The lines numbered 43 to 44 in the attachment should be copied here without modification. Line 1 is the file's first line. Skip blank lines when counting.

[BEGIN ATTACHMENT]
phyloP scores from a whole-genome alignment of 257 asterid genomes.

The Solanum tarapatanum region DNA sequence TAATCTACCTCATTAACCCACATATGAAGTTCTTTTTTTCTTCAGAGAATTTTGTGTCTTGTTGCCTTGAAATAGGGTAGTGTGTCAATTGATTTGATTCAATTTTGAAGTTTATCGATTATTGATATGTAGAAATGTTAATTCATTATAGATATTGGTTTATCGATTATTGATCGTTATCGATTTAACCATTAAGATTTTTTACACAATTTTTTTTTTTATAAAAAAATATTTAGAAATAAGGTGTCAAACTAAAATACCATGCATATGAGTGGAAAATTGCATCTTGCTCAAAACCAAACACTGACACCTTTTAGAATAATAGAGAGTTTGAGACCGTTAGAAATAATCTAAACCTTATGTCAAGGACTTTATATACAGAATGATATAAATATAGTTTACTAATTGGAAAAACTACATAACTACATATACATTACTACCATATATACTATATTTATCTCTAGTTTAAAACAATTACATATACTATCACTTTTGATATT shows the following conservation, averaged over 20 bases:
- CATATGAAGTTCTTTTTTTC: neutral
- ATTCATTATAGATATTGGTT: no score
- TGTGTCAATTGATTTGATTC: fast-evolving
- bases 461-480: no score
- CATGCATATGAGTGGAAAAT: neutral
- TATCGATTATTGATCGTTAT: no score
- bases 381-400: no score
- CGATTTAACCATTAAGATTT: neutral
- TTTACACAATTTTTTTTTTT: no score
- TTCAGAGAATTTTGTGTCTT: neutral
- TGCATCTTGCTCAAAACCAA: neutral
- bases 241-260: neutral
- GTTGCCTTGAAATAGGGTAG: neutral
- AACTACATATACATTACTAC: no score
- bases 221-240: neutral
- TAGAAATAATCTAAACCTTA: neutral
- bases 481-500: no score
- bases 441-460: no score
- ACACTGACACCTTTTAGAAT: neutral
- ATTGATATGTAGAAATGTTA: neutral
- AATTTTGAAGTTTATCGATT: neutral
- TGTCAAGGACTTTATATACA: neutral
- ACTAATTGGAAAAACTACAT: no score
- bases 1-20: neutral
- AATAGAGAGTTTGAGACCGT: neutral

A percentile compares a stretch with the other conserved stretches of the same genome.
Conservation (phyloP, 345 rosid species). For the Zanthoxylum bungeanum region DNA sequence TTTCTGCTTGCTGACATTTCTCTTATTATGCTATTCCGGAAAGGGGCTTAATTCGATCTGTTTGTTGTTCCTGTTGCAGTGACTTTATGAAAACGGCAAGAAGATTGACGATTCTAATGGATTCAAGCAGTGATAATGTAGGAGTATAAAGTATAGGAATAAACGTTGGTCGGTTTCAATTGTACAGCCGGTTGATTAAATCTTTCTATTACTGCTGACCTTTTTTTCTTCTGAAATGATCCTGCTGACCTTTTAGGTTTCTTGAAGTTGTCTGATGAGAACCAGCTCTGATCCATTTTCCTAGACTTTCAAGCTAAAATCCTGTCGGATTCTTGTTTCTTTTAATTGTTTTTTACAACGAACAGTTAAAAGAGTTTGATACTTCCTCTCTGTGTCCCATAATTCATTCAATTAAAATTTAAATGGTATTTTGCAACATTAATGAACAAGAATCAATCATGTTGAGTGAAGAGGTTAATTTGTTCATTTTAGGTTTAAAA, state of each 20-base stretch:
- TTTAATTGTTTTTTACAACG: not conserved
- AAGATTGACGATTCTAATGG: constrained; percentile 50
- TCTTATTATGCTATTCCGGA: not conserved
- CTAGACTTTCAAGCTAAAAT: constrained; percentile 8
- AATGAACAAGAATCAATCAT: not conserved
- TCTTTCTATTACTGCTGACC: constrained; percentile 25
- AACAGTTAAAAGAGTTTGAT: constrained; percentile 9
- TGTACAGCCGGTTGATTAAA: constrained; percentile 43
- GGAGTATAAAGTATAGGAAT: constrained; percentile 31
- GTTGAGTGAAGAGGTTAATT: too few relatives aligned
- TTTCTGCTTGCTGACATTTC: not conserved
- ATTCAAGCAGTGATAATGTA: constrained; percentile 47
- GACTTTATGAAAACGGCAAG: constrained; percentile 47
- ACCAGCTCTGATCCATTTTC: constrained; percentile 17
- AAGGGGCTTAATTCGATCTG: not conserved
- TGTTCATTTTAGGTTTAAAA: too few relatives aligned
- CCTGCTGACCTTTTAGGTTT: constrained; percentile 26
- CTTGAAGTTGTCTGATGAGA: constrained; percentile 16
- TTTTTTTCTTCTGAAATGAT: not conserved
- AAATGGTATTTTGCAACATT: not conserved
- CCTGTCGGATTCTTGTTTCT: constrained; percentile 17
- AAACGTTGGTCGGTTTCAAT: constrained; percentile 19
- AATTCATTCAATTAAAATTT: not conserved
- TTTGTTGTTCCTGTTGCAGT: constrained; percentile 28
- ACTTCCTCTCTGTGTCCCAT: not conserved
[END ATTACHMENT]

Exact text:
- ACCAGCTCTGATCCATTTTC: constrained; percentile 17
- AAGGGGCTTAATTCGATCTG: not conserved